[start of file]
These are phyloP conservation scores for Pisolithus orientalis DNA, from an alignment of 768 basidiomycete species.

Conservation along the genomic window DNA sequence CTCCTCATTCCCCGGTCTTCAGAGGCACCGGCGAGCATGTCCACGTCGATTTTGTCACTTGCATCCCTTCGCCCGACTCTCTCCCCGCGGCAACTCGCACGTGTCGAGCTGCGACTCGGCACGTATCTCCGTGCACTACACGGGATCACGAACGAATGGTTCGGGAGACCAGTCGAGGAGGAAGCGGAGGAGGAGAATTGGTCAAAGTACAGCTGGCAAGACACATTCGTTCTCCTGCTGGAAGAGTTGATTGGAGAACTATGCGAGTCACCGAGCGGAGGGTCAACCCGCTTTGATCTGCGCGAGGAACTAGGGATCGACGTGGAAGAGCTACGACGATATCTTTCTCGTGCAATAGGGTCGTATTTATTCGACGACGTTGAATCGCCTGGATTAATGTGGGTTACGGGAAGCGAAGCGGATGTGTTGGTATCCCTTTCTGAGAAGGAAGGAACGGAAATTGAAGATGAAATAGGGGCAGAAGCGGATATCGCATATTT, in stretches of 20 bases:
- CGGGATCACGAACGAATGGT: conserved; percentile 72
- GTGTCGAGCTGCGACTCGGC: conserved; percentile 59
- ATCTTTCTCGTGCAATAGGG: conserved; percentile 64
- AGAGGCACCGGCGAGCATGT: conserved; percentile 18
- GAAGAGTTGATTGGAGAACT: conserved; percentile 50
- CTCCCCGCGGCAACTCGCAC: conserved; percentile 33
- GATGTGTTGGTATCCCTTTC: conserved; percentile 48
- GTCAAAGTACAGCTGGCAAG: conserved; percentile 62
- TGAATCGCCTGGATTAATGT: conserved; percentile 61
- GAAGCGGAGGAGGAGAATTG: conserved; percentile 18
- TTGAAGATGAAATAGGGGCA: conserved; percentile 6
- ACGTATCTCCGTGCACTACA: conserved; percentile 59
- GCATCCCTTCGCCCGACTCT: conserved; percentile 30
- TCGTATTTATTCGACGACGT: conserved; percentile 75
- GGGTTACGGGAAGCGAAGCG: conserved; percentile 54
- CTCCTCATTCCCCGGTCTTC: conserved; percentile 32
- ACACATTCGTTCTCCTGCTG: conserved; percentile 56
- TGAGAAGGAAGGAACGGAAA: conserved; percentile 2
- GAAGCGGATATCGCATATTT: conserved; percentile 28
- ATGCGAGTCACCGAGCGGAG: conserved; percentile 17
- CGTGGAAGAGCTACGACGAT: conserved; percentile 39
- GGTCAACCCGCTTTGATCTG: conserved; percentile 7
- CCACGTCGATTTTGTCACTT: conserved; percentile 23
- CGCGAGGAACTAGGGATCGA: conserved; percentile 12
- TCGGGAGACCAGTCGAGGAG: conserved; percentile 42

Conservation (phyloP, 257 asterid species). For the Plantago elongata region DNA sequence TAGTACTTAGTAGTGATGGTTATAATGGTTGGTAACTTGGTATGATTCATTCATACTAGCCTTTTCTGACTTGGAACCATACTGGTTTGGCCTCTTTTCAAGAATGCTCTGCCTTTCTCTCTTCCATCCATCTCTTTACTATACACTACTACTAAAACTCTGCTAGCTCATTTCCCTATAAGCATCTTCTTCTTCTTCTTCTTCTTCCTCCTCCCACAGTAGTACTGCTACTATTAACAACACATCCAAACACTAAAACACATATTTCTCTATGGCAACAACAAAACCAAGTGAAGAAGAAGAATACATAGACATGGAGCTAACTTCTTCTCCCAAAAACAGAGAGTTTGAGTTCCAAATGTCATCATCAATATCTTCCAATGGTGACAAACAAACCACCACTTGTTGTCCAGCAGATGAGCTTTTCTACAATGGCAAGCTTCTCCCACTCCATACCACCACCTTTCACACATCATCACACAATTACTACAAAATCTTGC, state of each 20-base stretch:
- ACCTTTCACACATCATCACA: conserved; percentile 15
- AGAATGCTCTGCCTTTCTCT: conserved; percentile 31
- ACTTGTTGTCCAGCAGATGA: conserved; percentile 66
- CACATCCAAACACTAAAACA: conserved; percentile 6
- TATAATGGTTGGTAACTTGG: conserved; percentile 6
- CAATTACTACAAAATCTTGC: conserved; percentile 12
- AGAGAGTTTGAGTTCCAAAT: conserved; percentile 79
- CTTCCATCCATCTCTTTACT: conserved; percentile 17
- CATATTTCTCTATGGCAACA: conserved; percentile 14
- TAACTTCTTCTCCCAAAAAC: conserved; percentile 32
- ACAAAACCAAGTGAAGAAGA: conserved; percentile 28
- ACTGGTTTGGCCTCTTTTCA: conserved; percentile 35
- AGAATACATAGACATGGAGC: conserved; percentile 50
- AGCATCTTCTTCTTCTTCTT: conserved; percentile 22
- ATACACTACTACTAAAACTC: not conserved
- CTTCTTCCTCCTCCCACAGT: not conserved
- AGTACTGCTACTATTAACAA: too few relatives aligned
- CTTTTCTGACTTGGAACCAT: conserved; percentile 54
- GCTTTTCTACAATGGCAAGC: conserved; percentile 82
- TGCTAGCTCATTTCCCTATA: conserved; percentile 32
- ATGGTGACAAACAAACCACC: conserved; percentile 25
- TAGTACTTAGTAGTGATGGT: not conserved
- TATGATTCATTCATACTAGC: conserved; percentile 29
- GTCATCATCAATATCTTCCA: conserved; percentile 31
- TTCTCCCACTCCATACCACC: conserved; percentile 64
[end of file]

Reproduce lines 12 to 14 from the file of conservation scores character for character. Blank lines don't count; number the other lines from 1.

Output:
- GAAGCGGAGGAGGAGAATTG: conserved; percentile 18
- TTGAAGATGAAATAGGGGCA: conserved; percentile 6
- ACGTATCTCCGTGCACTACA: conserved; percentile 59